As writers, sometimes we get caught up in the idea that we need to describe everything that our characters are doing down to the tiniest detail. We want our readers to be able to "see" the action, but we forget that our readers are already familiar with the actions we're describing.
Tammy climbed into the shower stall and checked to make sure the water was just how she liked it by holding her hand in the stream. Then she reached for the shampoo bottle, squirted some in the palm of her hand, and worked up a good lather. She rinsed carefully, then followed with conditioner. After that, she used body wash.
Tammy took a hot shower to clear her mind and was ready to call Tom and give him her answer by the time she toweled off.
This is, of course, an exaggerated example (mine generally are). But the point is this - your reader knows what goes into taking a shower. They don't need to have each step explained. Unless there's something unusual about this shower - maybe she reaches for the conditioner and there's a black widow on the bottle and it kills her dead - we don't need so many details. Just get to the point you're trying to make.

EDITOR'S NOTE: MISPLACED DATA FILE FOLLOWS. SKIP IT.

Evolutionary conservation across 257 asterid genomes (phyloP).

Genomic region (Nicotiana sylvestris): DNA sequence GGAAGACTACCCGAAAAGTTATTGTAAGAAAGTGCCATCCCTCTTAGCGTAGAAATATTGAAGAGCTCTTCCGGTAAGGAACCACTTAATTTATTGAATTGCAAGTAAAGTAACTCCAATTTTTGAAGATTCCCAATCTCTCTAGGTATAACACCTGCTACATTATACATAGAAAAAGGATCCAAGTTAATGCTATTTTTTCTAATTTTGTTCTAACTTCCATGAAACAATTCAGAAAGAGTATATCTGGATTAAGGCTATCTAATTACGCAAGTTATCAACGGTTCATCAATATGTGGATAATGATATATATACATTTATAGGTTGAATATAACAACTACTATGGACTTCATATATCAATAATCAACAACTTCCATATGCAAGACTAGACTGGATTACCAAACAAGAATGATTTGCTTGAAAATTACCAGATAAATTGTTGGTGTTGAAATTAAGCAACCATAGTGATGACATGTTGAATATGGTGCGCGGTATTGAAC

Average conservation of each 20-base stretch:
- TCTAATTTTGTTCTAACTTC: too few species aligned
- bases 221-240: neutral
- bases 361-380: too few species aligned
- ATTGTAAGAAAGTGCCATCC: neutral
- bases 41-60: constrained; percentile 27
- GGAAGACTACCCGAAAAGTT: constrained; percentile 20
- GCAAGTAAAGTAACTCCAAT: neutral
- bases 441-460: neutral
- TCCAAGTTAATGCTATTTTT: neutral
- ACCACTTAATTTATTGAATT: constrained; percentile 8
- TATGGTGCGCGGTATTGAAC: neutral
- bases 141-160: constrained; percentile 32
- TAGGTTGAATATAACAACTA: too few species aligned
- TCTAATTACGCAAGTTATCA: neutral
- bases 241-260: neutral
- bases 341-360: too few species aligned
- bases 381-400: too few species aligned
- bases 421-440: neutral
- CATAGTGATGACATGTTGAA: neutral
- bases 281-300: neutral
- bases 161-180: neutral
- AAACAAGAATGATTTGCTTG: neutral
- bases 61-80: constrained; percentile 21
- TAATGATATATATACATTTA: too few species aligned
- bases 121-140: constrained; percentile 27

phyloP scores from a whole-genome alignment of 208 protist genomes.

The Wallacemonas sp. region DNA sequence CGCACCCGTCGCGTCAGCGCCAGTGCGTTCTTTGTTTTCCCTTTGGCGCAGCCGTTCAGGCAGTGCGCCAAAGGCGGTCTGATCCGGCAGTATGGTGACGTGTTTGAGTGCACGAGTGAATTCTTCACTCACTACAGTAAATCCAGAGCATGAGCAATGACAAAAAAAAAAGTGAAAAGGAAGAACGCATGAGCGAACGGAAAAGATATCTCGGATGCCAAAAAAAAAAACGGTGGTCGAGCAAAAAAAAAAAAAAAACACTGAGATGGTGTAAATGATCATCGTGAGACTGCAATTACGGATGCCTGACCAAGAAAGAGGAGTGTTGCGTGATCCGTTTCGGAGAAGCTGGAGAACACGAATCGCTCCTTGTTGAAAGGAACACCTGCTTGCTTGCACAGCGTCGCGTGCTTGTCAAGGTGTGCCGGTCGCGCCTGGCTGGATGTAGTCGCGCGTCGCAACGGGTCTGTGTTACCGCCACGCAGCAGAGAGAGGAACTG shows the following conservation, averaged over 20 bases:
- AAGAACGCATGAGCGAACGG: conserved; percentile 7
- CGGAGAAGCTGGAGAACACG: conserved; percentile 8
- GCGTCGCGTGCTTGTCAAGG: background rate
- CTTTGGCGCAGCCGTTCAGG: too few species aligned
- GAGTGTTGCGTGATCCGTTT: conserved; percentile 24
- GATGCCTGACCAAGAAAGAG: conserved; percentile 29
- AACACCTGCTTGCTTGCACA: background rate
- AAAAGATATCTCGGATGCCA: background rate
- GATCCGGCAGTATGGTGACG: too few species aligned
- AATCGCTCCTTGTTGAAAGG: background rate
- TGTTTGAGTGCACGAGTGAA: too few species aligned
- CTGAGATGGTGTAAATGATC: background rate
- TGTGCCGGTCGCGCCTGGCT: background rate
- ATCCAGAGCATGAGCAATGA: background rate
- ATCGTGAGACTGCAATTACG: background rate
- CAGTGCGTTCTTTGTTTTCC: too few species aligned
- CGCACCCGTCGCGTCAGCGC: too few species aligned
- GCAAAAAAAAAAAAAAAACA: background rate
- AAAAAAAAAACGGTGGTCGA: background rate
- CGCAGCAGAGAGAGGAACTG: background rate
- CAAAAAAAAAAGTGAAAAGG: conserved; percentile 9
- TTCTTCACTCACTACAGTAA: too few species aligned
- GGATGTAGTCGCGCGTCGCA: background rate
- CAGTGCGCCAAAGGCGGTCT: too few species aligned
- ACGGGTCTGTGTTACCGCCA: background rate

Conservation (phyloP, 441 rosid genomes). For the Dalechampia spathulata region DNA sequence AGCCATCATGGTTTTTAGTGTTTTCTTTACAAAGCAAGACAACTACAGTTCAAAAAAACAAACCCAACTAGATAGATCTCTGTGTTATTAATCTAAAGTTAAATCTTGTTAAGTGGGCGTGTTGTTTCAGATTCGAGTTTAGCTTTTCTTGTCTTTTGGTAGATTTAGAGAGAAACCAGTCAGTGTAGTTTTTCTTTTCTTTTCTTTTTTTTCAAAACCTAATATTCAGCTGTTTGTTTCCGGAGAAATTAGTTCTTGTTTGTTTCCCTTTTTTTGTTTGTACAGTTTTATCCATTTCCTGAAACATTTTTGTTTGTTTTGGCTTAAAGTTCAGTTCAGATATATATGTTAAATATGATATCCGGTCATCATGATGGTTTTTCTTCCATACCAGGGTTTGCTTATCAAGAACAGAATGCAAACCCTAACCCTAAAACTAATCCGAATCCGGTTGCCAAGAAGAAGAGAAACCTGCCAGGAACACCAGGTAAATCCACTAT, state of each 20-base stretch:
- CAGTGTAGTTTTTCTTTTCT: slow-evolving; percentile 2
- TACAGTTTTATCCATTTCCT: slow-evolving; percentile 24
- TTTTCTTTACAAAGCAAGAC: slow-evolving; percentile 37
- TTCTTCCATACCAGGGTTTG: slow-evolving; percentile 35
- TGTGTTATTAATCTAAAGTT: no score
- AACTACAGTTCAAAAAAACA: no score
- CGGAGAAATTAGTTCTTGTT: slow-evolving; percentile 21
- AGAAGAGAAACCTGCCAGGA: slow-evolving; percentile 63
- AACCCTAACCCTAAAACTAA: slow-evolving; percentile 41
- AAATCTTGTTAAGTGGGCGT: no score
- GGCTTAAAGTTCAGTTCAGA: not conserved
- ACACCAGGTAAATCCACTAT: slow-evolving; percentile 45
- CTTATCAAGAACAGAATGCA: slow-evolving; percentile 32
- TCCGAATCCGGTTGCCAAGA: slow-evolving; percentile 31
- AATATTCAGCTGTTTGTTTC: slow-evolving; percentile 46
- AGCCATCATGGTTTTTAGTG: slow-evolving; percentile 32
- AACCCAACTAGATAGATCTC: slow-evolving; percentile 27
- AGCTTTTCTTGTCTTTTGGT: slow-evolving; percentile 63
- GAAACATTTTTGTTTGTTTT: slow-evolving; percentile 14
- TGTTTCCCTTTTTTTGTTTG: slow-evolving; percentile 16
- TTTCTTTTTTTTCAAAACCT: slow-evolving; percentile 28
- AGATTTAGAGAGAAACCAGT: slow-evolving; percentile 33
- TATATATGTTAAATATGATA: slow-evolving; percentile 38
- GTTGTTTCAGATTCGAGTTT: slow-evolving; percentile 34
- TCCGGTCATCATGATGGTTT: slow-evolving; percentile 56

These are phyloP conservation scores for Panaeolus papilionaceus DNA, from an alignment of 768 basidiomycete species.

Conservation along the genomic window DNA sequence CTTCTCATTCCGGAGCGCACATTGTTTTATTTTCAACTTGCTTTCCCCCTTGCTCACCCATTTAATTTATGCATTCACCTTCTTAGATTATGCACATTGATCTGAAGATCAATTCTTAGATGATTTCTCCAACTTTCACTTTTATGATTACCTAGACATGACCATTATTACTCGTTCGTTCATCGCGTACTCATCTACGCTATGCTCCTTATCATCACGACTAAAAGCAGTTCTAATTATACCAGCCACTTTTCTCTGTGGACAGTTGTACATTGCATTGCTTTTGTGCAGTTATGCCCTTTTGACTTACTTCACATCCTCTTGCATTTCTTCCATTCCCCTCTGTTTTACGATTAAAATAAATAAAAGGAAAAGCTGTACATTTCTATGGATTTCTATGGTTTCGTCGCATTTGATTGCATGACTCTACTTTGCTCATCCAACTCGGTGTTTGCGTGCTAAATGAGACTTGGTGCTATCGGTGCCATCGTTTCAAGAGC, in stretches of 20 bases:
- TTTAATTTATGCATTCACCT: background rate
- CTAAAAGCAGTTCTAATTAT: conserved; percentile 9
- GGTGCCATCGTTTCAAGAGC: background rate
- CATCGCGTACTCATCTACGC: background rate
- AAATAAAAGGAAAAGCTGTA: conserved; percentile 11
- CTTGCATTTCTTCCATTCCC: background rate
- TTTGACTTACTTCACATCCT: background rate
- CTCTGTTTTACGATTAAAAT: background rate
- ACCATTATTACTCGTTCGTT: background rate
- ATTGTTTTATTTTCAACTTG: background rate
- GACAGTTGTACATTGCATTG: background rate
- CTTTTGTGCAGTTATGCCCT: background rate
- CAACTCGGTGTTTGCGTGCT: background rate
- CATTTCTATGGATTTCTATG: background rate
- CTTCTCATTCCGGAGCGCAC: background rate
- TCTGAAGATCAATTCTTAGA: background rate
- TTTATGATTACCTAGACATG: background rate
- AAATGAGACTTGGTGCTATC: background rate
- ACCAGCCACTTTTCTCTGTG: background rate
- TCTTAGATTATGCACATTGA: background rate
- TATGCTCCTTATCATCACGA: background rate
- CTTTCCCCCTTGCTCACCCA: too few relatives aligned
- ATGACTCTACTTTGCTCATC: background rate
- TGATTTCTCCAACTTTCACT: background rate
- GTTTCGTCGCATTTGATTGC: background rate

Remember - simple words for simple actions.
She can drive down the street without us seeing her put the key in the ignition and turn it.
She can make a phone call without punching buttons.
She can order her meal without reading all the menu options.
The reader will know that each of these things happened, and you can save precious page space by skipping over them.
Now, one warning about this - don't show her standing up unless we knew she was sitting down. That's one thing that will throw a reader off - physical positioning of the character. So use a little judgment, but see where you can cut the fat in your manuscript by deleting the things that the reader will know automatically. This will pick up the pace of your story and keep the reader more engaged.